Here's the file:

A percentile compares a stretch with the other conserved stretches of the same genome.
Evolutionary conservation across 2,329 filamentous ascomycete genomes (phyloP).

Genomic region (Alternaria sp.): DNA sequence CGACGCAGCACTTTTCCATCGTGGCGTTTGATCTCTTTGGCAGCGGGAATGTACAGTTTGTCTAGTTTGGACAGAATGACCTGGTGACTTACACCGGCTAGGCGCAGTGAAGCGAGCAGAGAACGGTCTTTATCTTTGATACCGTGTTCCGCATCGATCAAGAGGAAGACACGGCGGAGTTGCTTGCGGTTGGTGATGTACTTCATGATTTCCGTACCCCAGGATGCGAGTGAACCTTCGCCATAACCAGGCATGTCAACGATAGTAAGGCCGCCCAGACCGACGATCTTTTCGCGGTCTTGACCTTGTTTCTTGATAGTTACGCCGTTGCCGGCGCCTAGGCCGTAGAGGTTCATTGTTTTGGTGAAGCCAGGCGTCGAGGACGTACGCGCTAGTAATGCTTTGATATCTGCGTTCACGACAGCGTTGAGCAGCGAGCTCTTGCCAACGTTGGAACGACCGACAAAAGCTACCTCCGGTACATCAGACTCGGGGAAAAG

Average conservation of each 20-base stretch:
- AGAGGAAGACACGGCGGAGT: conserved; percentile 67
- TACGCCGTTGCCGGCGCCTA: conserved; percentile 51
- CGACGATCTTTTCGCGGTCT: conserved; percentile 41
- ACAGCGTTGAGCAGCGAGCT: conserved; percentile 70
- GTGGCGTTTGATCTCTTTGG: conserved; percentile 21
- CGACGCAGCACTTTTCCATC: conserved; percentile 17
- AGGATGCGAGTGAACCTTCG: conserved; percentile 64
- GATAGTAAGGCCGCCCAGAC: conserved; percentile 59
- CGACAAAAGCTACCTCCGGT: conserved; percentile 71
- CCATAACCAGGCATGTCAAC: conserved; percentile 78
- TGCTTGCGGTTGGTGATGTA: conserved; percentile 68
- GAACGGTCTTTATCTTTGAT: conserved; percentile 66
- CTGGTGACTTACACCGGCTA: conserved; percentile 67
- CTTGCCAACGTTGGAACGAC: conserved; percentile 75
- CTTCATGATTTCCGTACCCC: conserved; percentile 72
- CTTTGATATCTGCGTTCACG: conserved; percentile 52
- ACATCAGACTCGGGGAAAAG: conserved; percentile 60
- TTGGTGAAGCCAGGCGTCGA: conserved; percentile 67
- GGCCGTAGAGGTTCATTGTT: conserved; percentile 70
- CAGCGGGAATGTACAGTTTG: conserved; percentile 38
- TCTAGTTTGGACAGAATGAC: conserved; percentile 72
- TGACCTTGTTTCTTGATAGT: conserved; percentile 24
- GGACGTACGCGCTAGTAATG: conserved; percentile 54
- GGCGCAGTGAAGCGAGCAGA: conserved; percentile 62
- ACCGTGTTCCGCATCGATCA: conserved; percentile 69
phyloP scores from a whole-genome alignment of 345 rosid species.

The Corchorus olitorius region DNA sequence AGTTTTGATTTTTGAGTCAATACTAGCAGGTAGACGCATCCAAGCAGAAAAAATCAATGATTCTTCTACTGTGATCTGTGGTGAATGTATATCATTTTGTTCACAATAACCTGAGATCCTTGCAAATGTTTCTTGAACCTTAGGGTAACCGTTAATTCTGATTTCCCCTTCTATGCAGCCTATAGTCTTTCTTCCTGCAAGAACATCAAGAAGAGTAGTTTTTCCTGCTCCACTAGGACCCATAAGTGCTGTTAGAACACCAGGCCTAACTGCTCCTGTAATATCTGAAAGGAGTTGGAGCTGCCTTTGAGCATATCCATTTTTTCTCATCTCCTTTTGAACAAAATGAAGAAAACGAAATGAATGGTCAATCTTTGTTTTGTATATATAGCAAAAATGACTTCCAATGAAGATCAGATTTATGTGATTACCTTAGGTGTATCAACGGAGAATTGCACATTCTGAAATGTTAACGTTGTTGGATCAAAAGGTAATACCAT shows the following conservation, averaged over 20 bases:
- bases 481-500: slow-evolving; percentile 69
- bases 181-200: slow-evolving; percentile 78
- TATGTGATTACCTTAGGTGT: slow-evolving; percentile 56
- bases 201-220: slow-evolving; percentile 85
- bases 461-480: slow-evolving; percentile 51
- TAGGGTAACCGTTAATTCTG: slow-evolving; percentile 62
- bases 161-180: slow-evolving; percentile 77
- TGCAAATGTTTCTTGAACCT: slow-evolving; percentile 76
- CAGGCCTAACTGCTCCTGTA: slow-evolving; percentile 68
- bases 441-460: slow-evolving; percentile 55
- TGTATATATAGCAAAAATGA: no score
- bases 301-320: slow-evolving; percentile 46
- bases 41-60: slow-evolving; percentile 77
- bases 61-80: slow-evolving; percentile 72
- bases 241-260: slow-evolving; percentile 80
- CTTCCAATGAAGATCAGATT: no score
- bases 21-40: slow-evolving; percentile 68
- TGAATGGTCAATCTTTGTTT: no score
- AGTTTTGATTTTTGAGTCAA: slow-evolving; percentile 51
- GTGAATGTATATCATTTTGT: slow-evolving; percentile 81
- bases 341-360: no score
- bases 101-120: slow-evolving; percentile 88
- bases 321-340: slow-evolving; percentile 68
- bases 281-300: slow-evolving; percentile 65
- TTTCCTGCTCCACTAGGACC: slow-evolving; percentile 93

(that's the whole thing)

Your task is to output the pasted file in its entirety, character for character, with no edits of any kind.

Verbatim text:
A percentile compares a stretch with the other conserved stretches of the same genome.
Evolutionary conservation across 2,329 filamentous ascomycete genomes (phyloP).

Genomic region (Alternaria sp.): DNA sequence CGACGCAGCACTTTTCCATCGTGGCGTTTGATCTCTTTGGCAGCGGGAATGTACAGTTTGTCTAGTTTGGACAGAATGACCTGGTGACTTACACCGGCTAGGCGCAGTGAAGCGAGCAGAGAACGGTCTTTATCTTTGATACCGTGTTCCGCATCGATCAAGAGGAAGACACGGCGGAGTTGCTTGCGGTTGGTGATGTACTTCATGATTTCCGTACCCCAGGATGCGAGTGAACCTTCGCCATAACCAGGCATGTCAACGATAGTAAGGCCGCCCAGACCGACGATCTTTTCGCGGTCTTGACCTTGTTTCTTGATAGTTACGCCGTTGCCGGCGCCTAGGCCGTAGAGGTTCATTGTTTTGGTGAAGCCAGGCGTCGAGGACGTACGCGCTAGTAATGCTTTGATATCTGCGTTCACGACAGCGTTGAGCAGCGAGCTCTTGCCAACGTTGGAACGACCGACAAAAGCTACCTCCGGTACATCAGACTCGGGGAAAAG

Average conservation of each 20-base stretch:
- AGAGGAAGACACGGCGGAGT: conserved; percentile 67
- TACGCCGTTGCCGGCGCCTA: conserved; percentile 51
- CGACGATCTTTTCGCGGTCT: conserved; percentile 41
- ACAGCGTTGAGCAGCGAGCT: conserved; percentile 70
- GTGGCGTTTGATCTCTTTGG: conserved; percentile 21
- CGACGCAGCACTTTTCCATC: conserved; percentile 17
- AGGATGCGAGTGAACCTTCG: conserved; percentile 64
- GATAGTAAGGCCGCCCAGAC: conserved; percentile 59
- CGACAAAAGCTACCTCCGGT: conserved; percentile 71
- CCATAACCAGGCATGTCAAC: conserved; percentile 78
- TGCTTGCGGTTGGTGATGTA: conserved; percentile 68
- GAACGGTCTTTATCTTTGAT: conserved; percentile 66
- CTGGTGACTTACACCGGCTA: conserved; percentile 67
- CTTGCCAACGTTGGAACGAC: conserved; percentile 75
- CTTCATGATTTCCGTACCCC: conserved; percentile 72
- CTTTGATATCTGCGTTCACG: conserved; percentile 52
- ACATCAGACTCGGGGAAAAG: conserved; percentile 60
- TTGGTGAAGCCAGGCGTCGA: conserved; percentile 67
- GGCCGTAGAGGTTCATTGTT: conserved; percentile 70
- CAGCGGGAATGTACAGTTTG: conserved; percentile 38
- TCTAGTTTGGACAGAATGAC: conserved; percentile 72
- TGACCTTGTTTCTTGATAGT: conserved; percentile 24
- GGACGTACGCGCTAGTAATG: conserved; percentile 54
- GGCGCAGTGAAGCGAGCAGA: conserved; percentile 62
- ACCGTGTTCCGCATCGATCA: conserved; percentile 69
phyloP scores from a whole-genome alignment of 345 rosid species.

The Corchorus olitorius region DNA sequence AGTTTTGATTTTTGAGTCAATACTAGCAGGTAGACGCATCCAAGCAGAAAAAATCAATGATTCTTCTACTGTGATCTGTGGTGAATGTATATCATTTTGTTCACAATAACCTGAGATCCTTGCAAATGTTTCTTGAACCTTAGGGTAACCGTTAATTCTGATTTCCCCTTCTATGCAGCCTATAGTCTTTCTTCCTGCAAGAACATCAAGAAGAGTAGTTTTTCCTGCTCCACTAGGACCCATAAGTGCTGTTAGAACACCAGGCCTAACTGCTCCTGTAATATCTGAAAGGAGTTGGAGCTGCCTTTGAGCATATCCATTTTTTCTCATCTCCTTTTGAACAAAATGAAGAAAACGAAATGAATGGTCAATCTTTGTTTTGTATATATAGCAAAAATGACTTCCAATGAAGATCAGATTTATGTGATTACCTTAGGTGTATCAACGGAGAATTGCACATTCTGAAATGTTAACGTTGTTGGATCAAAAGGTAATACCAT shows the following conservation, averaged over 20 bases:
- bases 481-500: slow-evolving; percentile 69
- bases 181-200: slow-evolving; percentile 78
- TATGTGATTACCTTAGGTGT: slow-evolving; percentile 56
- bases 201-220: slow-evolving; percentile 85
- bases 461-480: slow-evolving; percentile 51
- TAGGGTAACCGTTAATTCTG: slow-evolving; percentile 62
- bases 161-180: slow-evolving; percentile 77
- TGCAAATGTTTCTTGAACCT: slow-evolving; percentile 76
- CAGGCCTAACTGCTCCTGTA: slow-evolving; percentile 68
- bases 441-460: slow-evolving; percentile 55
- TGTATATATAGCAAAAATGA: no score
- bases 301-320: slow-evolving; percentile 46
- bases 41-60: slow-evolving; percentile 77
- bases 61-80: slow-evolving; percentile 72
- bases 241-260: slow-evolving; percentile 80
- CTTCCAATGAAGATCAGATT: no score
- bases 21-40: slow-evolving; percentile 68
- TGAATGGTCAATCTTTGTTT: no score
- AGTTTTGATTTTTGAGTCAA: slow-evolving; percentile 51
- GTGAATGTATATCATTTTGT: slow-evolving; percentile 81
- bases 341-360: no score
- bases 101-120: slow-evolving; percentile 88
- bases 321-340: slow-evolving; percentile 68
- bases 281-300: slow-evolving; percentile 65
- TTTCCTGCTCCACTAGGACC: slow-evolving; percentile 93